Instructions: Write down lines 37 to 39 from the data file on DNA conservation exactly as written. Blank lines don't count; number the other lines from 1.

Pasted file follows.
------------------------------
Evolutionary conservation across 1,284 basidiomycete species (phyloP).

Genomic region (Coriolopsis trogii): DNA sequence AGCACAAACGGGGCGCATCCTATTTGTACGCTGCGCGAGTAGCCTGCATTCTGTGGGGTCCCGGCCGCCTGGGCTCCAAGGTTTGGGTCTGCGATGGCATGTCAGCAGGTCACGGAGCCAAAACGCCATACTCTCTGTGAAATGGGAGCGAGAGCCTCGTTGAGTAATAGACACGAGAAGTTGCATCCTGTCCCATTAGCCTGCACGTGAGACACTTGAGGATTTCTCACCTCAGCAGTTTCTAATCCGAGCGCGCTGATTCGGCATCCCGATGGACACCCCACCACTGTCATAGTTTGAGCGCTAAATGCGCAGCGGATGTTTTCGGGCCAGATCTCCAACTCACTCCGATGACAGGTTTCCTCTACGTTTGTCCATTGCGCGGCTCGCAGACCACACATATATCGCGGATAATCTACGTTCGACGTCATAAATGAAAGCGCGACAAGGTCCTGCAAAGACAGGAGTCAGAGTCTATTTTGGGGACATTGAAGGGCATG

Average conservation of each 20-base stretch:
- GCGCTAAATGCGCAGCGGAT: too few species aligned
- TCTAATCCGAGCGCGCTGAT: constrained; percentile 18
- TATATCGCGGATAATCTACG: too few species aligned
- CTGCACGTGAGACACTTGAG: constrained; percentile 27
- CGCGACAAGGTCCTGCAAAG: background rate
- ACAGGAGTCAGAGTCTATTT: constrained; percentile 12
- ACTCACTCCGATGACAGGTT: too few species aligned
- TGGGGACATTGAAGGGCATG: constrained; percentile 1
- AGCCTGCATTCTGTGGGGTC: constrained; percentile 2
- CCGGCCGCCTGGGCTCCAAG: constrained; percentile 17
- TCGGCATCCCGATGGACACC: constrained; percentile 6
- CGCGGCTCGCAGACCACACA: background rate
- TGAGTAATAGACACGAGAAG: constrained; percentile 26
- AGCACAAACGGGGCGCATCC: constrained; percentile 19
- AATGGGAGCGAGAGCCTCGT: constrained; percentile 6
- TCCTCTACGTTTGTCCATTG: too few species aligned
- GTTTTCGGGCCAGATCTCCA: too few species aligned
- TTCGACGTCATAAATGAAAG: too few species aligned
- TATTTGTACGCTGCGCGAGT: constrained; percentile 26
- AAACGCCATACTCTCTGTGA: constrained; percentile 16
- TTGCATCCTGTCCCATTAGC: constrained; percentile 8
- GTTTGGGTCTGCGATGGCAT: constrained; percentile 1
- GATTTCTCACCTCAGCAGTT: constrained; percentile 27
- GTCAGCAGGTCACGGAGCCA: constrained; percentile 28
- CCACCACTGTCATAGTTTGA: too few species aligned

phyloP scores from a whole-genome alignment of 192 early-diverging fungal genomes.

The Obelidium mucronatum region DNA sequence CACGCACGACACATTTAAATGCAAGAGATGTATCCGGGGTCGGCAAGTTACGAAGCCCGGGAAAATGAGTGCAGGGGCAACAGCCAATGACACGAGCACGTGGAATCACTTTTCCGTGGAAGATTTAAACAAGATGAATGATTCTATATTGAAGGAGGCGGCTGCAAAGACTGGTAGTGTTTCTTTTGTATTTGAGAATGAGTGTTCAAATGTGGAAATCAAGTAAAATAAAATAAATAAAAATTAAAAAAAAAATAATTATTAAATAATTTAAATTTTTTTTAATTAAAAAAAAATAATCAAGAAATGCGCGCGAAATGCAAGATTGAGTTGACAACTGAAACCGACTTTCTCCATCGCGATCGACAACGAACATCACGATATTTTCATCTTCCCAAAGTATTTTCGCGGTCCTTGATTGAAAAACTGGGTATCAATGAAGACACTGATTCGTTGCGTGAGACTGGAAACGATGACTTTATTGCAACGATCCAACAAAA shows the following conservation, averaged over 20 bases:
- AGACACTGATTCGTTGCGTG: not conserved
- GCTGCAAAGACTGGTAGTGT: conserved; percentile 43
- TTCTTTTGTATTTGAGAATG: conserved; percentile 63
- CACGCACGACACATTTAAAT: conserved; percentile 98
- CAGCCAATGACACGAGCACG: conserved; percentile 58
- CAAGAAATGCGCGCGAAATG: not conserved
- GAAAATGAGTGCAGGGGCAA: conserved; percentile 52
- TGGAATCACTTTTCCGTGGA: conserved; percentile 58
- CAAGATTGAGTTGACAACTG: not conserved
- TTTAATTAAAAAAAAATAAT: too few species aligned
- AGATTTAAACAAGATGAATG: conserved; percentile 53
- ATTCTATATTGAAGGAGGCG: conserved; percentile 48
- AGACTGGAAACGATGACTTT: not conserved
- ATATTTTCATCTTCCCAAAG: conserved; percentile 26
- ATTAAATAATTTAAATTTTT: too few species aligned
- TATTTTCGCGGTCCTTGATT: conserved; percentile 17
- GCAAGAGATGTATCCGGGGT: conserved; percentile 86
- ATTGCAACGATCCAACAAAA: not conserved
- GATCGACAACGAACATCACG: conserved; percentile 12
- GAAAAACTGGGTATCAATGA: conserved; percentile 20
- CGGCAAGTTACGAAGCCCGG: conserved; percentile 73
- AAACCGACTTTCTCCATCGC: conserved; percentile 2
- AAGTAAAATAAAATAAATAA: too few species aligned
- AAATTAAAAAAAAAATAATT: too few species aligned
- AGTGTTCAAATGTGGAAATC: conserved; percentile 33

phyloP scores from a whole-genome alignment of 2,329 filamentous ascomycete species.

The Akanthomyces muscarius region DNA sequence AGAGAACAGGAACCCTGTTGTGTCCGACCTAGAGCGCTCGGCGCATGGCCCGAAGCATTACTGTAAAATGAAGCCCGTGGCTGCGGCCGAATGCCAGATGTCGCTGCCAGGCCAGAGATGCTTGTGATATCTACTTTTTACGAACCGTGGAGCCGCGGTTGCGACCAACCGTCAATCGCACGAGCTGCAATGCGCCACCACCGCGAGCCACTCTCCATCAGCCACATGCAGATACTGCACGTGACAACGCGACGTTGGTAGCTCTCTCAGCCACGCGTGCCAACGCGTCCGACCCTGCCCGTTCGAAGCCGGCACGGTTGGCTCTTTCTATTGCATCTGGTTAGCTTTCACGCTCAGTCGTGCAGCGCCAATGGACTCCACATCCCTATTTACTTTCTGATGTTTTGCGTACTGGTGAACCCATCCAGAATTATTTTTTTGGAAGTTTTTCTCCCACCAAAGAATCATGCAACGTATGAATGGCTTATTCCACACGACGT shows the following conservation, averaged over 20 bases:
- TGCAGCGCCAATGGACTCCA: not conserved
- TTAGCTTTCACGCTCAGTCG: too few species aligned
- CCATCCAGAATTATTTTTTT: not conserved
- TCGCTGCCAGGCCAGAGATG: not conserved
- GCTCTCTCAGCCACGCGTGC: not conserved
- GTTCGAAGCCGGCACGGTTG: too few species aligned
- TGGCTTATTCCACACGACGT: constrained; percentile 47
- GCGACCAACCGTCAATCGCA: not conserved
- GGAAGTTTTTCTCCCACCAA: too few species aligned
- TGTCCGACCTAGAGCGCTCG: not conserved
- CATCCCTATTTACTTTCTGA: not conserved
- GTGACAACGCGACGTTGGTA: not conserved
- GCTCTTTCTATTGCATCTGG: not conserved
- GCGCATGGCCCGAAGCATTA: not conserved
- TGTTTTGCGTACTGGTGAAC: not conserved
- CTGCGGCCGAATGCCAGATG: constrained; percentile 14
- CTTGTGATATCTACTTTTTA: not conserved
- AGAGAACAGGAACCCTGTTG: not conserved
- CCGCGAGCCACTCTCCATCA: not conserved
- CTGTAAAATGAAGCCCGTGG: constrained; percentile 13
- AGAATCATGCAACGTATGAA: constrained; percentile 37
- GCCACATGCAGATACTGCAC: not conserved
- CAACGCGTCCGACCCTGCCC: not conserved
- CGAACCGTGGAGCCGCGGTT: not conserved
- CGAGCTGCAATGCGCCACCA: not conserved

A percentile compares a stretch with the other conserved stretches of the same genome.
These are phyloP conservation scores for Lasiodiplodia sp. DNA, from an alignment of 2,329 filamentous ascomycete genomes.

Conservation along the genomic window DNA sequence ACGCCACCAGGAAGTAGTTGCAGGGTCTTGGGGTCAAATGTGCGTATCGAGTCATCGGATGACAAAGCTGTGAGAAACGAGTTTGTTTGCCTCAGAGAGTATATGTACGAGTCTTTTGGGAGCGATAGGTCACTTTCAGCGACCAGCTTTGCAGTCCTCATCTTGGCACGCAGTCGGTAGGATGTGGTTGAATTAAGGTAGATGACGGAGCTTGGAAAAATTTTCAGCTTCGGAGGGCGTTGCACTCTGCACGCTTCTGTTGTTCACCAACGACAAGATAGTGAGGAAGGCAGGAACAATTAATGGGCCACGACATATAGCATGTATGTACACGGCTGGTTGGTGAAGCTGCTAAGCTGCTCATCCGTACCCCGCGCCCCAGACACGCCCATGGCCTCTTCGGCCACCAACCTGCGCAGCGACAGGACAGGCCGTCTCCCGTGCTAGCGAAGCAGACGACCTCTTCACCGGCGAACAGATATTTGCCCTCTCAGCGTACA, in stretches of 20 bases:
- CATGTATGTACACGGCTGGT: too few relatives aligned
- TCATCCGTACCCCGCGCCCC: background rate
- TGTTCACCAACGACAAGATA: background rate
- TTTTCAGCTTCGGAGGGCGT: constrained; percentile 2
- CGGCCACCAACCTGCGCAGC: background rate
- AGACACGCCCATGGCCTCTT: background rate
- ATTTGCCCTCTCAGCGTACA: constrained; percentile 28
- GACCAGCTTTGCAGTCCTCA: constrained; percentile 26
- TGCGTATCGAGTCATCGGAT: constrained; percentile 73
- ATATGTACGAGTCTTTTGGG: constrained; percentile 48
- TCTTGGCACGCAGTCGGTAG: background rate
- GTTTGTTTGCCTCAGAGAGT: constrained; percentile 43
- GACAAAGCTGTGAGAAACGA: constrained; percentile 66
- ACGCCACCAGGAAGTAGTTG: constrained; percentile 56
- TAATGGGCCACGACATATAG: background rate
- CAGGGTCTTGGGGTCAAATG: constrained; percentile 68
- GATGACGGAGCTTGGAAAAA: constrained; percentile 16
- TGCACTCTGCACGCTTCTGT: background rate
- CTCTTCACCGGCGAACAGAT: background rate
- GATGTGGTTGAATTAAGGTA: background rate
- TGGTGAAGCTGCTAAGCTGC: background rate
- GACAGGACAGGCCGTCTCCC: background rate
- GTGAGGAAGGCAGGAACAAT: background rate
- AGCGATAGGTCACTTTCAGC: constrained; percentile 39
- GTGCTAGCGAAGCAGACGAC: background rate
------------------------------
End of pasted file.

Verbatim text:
- GAAAATGAGTGCAGGGGCAA: conserved; percentile 52
- TGGAATCACTTTTCCGTGGA: conserved; percentile 58
- CAAGATTGAGTTGACAACTG: not conserved